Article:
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Lynsey Addario and the Weight of History

Yesterday the MacArthur Foundation announced the selection of the MacArthur Fellows for 2009.  The recipients of this so-called “genius award” included Lynsey Addario, a photojournalist based in Istanbul, Turkey.  Addario’s portfolio includes work from the Middle East, Africa, India, and elsewhere.  I won’t pretend to summarize her work, but she is adept at exposing how seemingly exotic cultures are but habitats where people contend with the burdens of ordinary life, and how individuals can be raised, trapped, and killed within worlds not of their own making.


Some of her photographs capture something else as well: what might be called the weight of history.  This picture or a soldier and woman in Darfur provides a vivid example.  The image is striking for several reasons, including the strong colors against an austere background, the woman’s gesture of self-protection, and her placement within the implicit tryptych of  man, woman, equipment.  She is the center of the photograph, and might be seen as the primary reason for the other two elements of this social whole; at the same time, she provides only a temporary separation between the man and his weapons, and so her vulnerability is all the more telling.

The genius of the the photo, however, comes from the the downward slump of his head and hers.  Then seem pulled down, as if subject not only to the gravity weighing down the equipment but also to some other, terrible, collective pressure.  Like gravity, it can’t be seen, but it is a human rather than a merely physical force.  Perhaps their retail goods of basketball jersey and consumer tote cue our sense that their collective burden is social and psychological and not just the fatigue of nomadic life.  Like the dust in the sky, a crushing fate seems to be gathering, weighing them down, sure to grind them under as help never arrives.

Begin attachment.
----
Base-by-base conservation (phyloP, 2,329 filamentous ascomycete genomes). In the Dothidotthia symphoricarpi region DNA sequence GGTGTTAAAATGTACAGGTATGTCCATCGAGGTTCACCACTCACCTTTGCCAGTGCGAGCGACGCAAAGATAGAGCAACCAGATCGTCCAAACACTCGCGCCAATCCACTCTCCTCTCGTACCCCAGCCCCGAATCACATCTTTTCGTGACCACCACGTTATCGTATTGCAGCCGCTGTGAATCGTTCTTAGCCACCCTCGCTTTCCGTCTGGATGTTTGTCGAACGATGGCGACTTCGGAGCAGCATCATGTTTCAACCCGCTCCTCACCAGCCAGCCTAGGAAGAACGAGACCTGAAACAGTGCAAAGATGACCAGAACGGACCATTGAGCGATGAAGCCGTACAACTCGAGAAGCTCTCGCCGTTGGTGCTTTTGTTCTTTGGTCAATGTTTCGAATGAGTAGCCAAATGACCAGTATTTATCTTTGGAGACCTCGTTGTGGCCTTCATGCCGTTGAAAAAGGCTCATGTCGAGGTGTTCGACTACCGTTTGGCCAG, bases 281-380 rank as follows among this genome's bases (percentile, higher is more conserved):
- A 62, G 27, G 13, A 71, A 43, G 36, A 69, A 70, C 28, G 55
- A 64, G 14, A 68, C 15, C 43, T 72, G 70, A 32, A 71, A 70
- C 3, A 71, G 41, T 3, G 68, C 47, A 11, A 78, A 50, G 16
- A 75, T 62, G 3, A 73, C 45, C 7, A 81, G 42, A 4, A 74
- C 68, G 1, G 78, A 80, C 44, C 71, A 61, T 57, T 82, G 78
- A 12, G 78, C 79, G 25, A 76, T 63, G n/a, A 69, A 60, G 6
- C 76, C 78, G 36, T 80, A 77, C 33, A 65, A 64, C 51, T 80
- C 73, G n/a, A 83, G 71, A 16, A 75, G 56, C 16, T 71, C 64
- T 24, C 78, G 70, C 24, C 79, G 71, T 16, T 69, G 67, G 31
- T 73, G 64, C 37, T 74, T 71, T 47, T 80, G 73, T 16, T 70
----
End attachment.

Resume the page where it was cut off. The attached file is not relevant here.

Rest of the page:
That weight bears down wherever people are abandoned to war, poverty, and other political disasters.  It can beat down like the desert sun or suffocate like a sandstorm, but it is sure to wear away the soul.  Here we see it again, this time in the stooped, tired gait of a policeman in Baghdad.  He appears young but is already aged in his bones, sagging in the joints, made dumb by the stupid routines of ritualized predation and continuing wastage.  He does what he can–looking around, walking his beat, trying to stay alive–but he’s already carrying too much to escape.

The weight of history is so heavy for two reasons.  One is that some people have to carry so much of it.  The other is that it is made up of all the mistakes, unintended consequences, vile decisions, vicious acts, and–above all–all the indifference of everyone else.

Photographs by Lynsey Addario.


Lynsey Addario and the Weight of History


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